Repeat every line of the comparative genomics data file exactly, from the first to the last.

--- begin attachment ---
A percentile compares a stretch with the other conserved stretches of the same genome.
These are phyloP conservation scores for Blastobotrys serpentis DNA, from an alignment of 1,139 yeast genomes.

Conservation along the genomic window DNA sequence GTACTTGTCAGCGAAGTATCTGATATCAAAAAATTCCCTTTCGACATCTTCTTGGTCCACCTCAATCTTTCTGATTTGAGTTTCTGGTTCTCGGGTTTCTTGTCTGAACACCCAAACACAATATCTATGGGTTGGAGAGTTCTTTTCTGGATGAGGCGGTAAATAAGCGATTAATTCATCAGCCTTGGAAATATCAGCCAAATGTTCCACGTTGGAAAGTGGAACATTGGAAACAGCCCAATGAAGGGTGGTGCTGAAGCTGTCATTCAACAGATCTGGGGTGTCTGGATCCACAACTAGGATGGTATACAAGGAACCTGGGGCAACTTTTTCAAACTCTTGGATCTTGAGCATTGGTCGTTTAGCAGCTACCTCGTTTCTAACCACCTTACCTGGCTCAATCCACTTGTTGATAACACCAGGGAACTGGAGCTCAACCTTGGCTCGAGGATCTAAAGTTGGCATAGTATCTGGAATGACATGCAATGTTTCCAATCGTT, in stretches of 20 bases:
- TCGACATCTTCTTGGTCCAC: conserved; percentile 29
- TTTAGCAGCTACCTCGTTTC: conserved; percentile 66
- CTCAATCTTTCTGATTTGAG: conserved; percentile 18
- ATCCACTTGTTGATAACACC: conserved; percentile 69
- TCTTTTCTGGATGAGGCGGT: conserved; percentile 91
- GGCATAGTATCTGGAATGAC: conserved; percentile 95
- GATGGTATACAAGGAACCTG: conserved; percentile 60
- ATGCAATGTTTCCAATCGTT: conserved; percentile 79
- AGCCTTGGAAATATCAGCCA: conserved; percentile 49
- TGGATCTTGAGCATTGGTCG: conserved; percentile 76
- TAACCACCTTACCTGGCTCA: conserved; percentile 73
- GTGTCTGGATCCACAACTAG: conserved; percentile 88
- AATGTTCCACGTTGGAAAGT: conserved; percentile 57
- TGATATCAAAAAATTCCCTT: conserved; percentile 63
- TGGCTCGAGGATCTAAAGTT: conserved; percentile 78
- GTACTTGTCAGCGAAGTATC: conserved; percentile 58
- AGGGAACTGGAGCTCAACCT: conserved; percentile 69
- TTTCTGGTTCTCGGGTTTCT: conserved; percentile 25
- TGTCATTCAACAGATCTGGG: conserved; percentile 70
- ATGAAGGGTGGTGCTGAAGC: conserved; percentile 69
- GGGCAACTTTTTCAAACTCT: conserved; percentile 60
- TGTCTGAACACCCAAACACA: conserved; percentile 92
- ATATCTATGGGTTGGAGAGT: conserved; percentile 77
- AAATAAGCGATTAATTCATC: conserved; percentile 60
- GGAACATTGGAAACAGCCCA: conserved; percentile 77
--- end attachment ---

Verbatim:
A percentile compares a stretch with the other conserved stretches of the same genome.
These are phyloP conservation scores for Blastobotrys serpentis DNA, from an alignment of 1,139 yeast genomes.

Conservation along the genomic window DNA sequence GTACTTGTCAGCGAAGTATCTGATATCAAAAAATTCCCTTTCGACATCTTCTTGGTCCACCTCAATCTTTCTGATTTGAGTTTCTGGTTCTCGGGTTTCTTGTCTGAACACCCAAACACAATATCTATGGGTTGGAGAGTTCTTTTCTGGATGAGGCGGTAAATAAGCGATTAATTCATCAGCCTTGGAAATATCAGCCAAATGTTCCACGTTGGAAAGTGGAACATTGGAAACAGCCCAATGAAGGGTGGTGCTGAAGCTGTCATTCAACAGATCTGGGGTGTCTGGATCCACAACTAGGATGGTATACAAGGAACCTGGGGCAACTTTTTCAAACTCTTGGATCTTGAGCATTGGTCGTTTAGCAGCTACCTCGTTTCTAACCACCTTACCTGGCTCAATCCACTTGTTGATAACACCAGGGAACTGGAGCTCAACCTTGGCTCGAGGATCTAAAGTTGGCATAGTATCTGGAATGACATGCAATGTTTCCAATCGTT, in stretches of 20 bases:
- TCGACATCTTCTTGGTCCAC: conserved; percentile 29
- TTTAGCAGCTACCTCGTTTC: conserved; percentile 66
- CTCAATCTTTCTGATTTGAG: conserved; percentile 18
- ATCCACTTGTTGATAACACC: conserved; percentile 69
- TCTTTTCTGGATGAGGCGGT: conserved; percentile 91
- GGCATAGTATCTGGAATGAC: conserved; percentile 95
- GATGGTATACAAGGAACCTG: conserved; percentile 60
- ATGCAATGTTTCCAATCGTT: conserved; percentile 79
- AGCCTTGGAAATATCAGCCA: conserved; percentile 49
- TGGATCTTGAGCATTGGTCG: conserved; percentile 76
- TAACCACCTTACCTGGCTCA: conserved; percentile 73
- GTGTCTGGATCCACAACTAG: conserved; percentile 88
- AATGTTCCACGTTGGAAAGT: conserved; percentile 57
- TGATATCAAAAAATTCCCTT: conserved; percentile 63
- TGGCTCGAGGATCTAAAGTT: conserved; percentile 78
- GTACTTGTCAGCGAAGTATC: conserved; percentile 58
- AGGGAACTGGAGCTCAACCT: conserved; percentile 69
- TTTCTGGTTCTCGGGTTTCT: conserved; percentile 25
- TGTCATTCAACAGATCTGGG: conserved; percentile 70
- ATGAAGGGTGGTGCTGAAGC: conserved; percentile 69
- GGGCAACTTTTTCAAACTCT: conserved; percentile 60
- TGTCTGAACACCCAAACACA: conserved; percentile 92
- ATATCTATGGGTTGGAGAGT: conserved; percentile 77
- AAATAAGCGATTAATTCATC: conserved; percentile 60
- GGAACATTGGAAACAGCCCA: conserved; percentile 77